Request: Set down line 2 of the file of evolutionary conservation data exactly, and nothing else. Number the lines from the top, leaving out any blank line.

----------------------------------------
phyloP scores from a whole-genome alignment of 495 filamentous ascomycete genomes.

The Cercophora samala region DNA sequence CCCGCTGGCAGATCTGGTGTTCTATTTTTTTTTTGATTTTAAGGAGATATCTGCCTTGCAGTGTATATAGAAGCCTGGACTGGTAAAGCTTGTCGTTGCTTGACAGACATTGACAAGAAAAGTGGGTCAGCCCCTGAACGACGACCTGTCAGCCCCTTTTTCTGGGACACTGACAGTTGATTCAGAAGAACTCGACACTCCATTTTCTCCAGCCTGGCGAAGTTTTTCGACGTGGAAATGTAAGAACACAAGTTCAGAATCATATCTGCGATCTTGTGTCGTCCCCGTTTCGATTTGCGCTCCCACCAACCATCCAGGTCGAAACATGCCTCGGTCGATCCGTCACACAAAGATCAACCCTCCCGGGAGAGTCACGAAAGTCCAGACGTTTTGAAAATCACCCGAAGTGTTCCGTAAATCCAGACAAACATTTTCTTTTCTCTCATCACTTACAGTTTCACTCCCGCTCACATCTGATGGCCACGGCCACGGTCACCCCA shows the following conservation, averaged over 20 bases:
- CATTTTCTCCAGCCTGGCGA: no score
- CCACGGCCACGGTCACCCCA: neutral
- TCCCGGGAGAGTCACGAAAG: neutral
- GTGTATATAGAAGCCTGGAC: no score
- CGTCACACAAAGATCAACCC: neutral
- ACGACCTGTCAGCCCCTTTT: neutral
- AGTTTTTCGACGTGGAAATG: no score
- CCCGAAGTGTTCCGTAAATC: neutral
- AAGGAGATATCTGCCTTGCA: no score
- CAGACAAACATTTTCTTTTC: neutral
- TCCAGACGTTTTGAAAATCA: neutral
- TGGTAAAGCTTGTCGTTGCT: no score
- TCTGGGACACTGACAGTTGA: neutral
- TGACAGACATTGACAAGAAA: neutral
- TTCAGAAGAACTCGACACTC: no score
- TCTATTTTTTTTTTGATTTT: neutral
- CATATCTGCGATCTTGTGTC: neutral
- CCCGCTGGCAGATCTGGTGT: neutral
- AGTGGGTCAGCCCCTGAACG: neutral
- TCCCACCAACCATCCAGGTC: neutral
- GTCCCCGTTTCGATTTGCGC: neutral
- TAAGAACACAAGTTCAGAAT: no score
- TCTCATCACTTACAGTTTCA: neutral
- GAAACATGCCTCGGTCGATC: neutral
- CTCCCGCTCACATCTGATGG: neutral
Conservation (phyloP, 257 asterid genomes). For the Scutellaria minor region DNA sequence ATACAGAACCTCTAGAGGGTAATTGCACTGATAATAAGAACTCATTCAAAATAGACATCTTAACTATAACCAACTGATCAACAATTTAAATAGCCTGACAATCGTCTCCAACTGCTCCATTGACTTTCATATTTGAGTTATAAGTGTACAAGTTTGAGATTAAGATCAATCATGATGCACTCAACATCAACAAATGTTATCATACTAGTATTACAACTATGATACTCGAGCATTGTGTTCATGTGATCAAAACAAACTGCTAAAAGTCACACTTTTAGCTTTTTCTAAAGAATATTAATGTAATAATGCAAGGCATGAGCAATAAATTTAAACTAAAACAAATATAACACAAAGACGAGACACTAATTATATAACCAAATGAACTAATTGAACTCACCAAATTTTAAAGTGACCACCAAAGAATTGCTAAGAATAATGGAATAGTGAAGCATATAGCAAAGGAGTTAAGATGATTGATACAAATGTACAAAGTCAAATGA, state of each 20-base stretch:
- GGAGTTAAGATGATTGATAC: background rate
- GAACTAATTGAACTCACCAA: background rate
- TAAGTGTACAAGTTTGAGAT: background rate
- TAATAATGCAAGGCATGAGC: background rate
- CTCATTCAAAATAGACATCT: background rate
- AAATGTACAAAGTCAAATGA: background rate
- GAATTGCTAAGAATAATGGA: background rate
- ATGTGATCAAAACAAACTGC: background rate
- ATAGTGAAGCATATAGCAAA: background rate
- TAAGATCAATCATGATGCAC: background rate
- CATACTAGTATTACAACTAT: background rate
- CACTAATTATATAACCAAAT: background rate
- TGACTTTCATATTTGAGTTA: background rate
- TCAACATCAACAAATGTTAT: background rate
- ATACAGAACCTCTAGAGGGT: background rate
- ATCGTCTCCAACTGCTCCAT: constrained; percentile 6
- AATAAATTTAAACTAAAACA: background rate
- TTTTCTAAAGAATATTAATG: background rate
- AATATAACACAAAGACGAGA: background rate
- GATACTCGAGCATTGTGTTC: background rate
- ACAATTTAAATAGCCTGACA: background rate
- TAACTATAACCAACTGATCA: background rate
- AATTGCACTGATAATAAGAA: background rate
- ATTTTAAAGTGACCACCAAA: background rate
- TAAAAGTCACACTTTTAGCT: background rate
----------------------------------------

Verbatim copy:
The Cercophora samala region DNA sequence CCCGCTGGCAGATCTGGTGTTCTATTTTTTTTTTGATTTTAAGGAGATATCTGCCTTGCAGTGTATATAGAAGCCTGGACTGGTAAAGCTTGTCGTTGCTTGACAGACATTGACAAGAAAAGTGGGTCAGCCCCTGAACGACGACCTGTCAGCCCCTTTTTCTGGGACACTGACAGTTGATTCAGAAGAACTCGACACTCCATTTTCTCCAGCCTGGCGAAGTTTTTCGACGTGGAAATGTAAGAACACAAGTTCAGAATCATATCTGCGATCTTGTGTCGTCCCCGTTTCGATTTGCGCTCCCACCAACCATCCAGGTCGAAACATGCCTCGGTCGATCCGTCACACAAAGATCAACCCTCCCGGGAGAGTCACGAAAGTCCAGACGTTTTGAAAATCACCCGAAGTGTTCCGTAAATCCAGACAAACATTTTCTTTTCTCTCATCACTTACAGTTTCACTCCCGCTCACATCTGATGGCCACGGCCACGGTCACCCCA shows the following conservation, averaged over 20 bases: